At home with the President
President A P J Abdul Kalam has done a lot to change the way Rashtrapati Bhavan works. Perhaps nothing is as refreshing as his decision to let his guests wear what they want at the 'At Home' events he hosts every Independence Day and Republic Day.
In his predecessors' time invitees had to wear the 'national dress' or suits to gain entry to what must be among the capital's most sought after tea parties. Now, the line Attire: National Dress/Suits no longer appears on Rashtrapati Bhavan's At Home invitation cards. And if the Independence Day At Home last August had very few people in bandh gallas and suits, Thursday's At Home to mark Republic Day even has a couple of jeans and skirts, and one T-shirt (worn under a coat) on display.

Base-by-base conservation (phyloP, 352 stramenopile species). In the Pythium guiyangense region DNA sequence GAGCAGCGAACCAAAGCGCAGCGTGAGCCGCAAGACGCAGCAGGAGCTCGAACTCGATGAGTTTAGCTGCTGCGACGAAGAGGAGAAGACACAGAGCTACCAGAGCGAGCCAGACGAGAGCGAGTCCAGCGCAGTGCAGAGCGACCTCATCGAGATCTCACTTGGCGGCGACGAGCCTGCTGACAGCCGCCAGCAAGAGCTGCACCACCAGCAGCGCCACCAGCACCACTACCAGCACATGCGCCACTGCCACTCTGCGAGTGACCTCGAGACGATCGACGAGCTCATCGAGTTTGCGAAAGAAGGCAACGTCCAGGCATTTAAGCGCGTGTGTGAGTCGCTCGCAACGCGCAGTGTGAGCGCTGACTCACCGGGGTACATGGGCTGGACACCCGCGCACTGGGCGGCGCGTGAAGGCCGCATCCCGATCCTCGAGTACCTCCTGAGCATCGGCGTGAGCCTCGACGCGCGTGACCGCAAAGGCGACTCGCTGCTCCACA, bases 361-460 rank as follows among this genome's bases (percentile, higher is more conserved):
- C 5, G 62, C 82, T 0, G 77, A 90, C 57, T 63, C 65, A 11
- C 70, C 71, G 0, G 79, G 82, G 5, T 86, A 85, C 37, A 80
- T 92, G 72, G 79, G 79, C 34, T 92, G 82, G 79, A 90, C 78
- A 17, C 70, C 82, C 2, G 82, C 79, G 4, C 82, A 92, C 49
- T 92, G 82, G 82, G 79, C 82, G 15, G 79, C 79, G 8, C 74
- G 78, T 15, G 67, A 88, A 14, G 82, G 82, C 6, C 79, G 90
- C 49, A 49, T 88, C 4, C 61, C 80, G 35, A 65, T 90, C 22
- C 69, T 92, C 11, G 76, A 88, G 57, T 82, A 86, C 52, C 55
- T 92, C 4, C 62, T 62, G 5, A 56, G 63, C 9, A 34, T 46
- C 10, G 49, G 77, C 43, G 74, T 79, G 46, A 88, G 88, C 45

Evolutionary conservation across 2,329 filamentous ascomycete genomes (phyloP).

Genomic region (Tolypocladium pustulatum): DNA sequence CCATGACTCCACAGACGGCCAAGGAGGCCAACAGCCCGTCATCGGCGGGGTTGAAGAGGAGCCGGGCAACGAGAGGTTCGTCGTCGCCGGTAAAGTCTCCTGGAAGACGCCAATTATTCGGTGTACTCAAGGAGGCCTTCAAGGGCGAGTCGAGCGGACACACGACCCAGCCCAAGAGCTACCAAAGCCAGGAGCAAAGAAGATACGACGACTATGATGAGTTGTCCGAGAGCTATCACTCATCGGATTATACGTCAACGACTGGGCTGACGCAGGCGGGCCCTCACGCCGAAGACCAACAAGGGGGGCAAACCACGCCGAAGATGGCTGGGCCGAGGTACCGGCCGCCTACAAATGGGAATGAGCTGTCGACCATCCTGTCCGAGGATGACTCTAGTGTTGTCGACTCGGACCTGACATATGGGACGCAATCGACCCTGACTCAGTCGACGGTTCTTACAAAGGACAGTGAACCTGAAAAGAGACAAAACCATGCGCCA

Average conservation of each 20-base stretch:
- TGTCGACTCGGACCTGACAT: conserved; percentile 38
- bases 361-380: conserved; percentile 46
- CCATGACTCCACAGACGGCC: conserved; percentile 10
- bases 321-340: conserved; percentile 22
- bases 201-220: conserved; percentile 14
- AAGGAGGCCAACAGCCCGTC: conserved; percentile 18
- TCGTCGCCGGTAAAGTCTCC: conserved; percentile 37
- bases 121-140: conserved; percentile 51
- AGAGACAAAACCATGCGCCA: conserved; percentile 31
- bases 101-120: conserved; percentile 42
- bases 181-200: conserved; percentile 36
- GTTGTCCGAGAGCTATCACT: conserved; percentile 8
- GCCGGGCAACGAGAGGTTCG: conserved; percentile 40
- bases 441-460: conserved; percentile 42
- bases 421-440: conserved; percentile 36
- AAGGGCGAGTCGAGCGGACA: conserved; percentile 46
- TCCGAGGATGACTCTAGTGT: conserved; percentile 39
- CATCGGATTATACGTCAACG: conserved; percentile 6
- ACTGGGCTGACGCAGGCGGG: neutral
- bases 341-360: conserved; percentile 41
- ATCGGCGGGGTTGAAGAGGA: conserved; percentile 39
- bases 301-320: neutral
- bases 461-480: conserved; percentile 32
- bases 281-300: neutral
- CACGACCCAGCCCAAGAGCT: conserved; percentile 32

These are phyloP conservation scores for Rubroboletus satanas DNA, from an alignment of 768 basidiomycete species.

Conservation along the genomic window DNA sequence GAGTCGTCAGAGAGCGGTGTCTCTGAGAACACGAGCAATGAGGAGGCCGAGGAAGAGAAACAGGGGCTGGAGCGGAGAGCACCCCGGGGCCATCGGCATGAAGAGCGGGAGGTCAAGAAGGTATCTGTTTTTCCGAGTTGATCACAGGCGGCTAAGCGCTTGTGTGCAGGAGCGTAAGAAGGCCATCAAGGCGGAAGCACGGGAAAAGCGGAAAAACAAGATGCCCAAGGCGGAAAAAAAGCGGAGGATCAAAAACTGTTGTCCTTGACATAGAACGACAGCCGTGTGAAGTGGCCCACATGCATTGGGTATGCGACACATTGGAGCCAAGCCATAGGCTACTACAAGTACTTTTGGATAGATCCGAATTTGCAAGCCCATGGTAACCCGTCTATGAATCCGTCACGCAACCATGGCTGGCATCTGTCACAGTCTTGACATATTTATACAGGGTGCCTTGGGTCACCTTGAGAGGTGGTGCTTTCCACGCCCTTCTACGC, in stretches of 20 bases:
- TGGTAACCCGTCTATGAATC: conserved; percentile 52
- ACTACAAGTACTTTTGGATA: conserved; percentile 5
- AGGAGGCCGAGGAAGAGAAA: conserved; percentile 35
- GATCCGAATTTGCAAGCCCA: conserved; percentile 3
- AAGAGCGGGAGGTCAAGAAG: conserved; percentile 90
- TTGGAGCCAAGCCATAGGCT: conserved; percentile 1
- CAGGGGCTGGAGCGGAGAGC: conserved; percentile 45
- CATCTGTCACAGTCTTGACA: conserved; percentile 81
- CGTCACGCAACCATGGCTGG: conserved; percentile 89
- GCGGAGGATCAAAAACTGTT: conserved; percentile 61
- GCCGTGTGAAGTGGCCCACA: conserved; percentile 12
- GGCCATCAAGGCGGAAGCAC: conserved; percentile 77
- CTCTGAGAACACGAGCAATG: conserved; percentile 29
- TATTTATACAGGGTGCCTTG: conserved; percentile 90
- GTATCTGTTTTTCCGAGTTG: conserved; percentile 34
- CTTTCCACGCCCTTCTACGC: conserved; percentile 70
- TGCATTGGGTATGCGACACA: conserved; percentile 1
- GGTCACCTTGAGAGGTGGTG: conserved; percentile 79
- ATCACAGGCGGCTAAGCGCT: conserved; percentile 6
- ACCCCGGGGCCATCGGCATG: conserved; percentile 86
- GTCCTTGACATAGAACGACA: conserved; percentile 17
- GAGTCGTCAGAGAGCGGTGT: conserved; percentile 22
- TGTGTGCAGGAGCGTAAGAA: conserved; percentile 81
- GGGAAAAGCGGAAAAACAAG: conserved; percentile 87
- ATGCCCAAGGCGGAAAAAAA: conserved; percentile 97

If one felt the near hysteria the President evoked at the Independence Day At Home
was an aberration one is quickly corrected. The crowds that gather all around the special enclosure -- where the President and his most important guests are seated -- go ga-ga when the Rashtrapati does his walkabout, signing autographs and dispensing homespun wisdom in Kalamesque style. Even tough army folk appear to go weak at the knees at the sight of their supreme commander; one senior officer is overheard requesting a Presidential aide for an autograph.
As the President does his rock star number for about 20 minutes, one wonders what King Abdullah, the chief guest at this year's Republic Day, makes of the sentiment the Indian head of State evokes. The monarch's face is impassive, his eyes hidden behind the dark glasses he favours, but one spots the royal neck occasionally turn to observe the magic of Indian democracy and secularism where a villager's son from Rameswaram is almost certainly the most popular President India has ever had.
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Text: Nikhil Lakshman. Photograph: Rashtrapati Bhavan
President Kalam, Prime Minister Singh with Saudi King Abdullah at the President's At Home reception on Republic Day at Rashtrapati Bhavan.